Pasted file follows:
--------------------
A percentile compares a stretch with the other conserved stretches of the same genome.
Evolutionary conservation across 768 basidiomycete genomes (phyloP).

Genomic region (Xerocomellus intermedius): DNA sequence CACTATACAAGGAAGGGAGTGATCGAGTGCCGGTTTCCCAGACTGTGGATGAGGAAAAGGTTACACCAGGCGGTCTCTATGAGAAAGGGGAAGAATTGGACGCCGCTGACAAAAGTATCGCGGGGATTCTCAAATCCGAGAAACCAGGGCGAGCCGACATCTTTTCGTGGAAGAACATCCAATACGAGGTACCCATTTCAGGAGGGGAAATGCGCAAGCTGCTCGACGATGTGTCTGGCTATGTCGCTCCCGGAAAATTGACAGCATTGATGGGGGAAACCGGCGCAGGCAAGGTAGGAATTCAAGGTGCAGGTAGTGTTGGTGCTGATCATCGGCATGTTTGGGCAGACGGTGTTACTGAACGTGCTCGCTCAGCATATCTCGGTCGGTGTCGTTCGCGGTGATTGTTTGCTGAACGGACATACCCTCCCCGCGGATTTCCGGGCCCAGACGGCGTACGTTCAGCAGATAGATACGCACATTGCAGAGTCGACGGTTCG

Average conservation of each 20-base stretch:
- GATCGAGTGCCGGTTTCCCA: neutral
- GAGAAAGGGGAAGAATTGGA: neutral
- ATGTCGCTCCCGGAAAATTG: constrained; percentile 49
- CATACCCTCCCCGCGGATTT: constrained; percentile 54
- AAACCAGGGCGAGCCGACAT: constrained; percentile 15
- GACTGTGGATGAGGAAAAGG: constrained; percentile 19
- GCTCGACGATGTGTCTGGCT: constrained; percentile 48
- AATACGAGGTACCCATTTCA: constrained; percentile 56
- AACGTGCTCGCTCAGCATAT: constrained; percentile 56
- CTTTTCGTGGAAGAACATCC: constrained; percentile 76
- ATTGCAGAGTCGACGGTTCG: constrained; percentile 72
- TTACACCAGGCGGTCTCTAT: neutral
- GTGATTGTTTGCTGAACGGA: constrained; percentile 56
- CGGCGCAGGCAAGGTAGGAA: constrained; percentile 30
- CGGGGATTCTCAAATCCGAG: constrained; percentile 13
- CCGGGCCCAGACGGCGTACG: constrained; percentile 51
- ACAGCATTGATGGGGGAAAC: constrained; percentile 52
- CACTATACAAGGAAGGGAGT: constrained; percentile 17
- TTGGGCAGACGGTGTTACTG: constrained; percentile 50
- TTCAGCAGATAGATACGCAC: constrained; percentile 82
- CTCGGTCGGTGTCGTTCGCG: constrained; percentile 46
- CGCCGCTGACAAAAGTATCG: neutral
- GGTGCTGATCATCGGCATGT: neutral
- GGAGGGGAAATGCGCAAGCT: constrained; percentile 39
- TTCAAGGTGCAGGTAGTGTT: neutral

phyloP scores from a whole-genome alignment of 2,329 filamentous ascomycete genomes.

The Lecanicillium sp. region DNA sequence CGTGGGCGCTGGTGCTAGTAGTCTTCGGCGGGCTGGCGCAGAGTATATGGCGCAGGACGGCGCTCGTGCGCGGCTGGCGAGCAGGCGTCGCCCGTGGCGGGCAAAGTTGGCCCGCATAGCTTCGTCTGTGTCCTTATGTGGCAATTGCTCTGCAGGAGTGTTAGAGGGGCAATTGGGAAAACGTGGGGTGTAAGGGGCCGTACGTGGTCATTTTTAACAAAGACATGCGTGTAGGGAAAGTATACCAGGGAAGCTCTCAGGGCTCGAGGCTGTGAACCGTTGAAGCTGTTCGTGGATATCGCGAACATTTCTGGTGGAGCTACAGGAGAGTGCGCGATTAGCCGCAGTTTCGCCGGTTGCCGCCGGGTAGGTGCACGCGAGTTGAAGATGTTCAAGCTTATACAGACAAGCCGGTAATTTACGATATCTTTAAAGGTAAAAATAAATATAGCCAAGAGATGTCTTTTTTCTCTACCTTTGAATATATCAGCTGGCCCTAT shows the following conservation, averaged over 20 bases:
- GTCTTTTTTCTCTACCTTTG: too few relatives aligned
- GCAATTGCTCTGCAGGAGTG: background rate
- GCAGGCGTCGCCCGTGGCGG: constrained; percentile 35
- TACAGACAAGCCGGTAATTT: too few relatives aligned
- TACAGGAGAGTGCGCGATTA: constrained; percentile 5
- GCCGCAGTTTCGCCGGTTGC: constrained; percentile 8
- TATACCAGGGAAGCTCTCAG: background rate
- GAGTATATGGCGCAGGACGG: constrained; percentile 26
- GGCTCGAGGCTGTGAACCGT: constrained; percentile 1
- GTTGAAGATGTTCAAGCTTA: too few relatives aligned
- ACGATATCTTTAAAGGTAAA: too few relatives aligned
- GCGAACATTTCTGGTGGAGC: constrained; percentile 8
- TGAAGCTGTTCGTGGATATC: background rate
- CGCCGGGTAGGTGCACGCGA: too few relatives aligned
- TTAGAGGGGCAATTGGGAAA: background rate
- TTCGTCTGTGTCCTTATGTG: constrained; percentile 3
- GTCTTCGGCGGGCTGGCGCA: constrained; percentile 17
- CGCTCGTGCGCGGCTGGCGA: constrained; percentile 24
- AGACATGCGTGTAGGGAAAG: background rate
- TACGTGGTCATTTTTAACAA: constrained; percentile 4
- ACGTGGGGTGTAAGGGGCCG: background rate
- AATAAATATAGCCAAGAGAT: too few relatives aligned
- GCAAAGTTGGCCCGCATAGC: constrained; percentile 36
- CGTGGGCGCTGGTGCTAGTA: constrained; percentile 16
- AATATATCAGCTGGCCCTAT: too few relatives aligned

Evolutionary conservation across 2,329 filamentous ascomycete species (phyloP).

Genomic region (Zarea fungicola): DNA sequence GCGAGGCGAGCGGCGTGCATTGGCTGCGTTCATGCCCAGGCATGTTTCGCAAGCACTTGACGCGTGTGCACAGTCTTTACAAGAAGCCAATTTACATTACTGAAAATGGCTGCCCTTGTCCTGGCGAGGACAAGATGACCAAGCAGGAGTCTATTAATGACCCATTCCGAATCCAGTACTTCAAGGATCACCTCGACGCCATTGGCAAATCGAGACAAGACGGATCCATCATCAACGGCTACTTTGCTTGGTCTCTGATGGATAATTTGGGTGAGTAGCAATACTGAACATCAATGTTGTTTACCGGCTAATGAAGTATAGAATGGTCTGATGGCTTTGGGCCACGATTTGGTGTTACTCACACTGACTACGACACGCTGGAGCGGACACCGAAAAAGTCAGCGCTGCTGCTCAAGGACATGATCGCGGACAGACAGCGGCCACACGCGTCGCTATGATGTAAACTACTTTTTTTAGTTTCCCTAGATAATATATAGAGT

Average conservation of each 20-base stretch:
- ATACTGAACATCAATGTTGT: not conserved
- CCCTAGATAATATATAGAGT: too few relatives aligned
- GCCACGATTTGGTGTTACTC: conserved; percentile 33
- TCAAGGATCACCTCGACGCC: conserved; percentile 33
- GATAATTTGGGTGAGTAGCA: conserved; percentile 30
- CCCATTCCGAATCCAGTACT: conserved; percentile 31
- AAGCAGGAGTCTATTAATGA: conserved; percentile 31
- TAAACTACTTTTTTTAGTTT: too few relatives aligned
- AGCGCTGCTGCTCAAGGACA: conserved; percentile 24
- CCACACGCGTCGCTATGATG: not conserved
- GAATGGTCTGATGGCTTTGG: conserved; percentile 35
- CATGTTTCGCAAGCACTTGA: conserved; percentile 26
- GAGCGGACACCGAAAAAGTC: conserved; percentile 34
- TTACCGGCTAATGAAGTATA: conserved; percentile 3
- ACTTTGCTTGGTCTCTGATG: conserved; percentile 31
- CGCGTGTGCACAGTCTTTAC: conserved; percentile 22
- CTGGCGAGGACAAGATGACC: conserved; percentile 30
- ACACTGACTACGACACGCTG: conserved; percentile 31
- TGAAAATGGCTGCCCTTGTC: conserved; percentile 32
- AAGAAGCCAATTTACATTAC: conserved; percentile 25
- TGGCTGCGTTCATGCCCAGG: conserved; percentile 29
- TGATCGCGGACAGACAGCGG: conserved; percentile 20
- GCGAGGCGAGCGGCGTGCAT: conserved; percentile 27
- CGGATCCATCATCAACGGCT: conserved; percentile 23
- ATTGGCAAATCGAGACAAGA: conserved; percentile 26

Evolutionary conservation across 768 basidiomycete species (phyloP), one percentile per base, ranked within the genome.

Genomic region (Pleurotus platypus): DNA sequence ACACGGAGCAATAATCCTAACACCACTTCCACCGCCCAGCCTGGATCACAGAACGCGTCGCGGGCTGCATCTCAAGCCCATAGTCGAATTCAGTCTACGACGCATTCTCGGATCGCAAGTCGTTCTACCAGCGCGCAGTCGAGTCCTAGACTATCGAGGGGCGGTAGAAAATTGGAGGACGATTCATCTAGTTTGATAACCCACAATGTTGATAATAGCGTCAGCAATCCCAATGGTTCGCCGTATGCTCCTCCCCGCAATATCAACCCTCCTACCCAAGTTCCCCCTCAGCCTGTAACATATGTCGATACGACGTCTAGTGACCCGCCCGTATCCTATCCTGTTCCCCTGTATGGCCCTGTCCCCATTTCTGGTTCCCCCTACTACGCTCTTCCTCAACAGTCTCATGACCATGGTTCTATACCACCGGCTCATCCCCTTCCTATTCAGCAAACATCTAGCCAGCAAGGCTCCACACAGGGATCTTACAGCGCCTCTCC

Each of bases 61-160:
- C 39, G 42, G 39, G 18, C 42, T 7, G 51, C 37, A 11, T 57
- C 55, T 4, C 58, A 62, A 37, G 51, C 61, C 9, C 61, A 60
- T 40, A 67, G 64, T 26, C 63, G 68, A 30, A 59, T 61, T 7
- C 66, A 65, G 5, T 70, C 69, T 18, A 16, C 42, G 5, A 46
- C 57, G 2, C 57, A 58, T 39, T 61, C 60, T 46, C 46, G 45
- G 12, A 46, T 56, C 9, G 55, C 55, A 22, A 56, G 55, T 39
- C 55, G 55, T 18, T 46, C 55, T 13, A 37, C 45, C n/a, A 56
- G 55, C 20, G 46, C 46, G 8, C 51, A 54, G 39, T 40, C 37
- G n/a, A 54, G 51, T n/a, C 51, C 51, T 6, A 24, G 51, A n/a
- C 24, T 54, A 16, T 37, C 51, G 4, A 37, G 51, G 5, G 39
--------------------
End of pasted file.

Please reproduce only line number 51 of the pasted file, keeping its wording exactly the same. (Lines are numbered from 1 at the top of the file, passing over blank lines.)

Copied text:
- TACGTGGTCATTTTTAACAA: constrained; percentile 4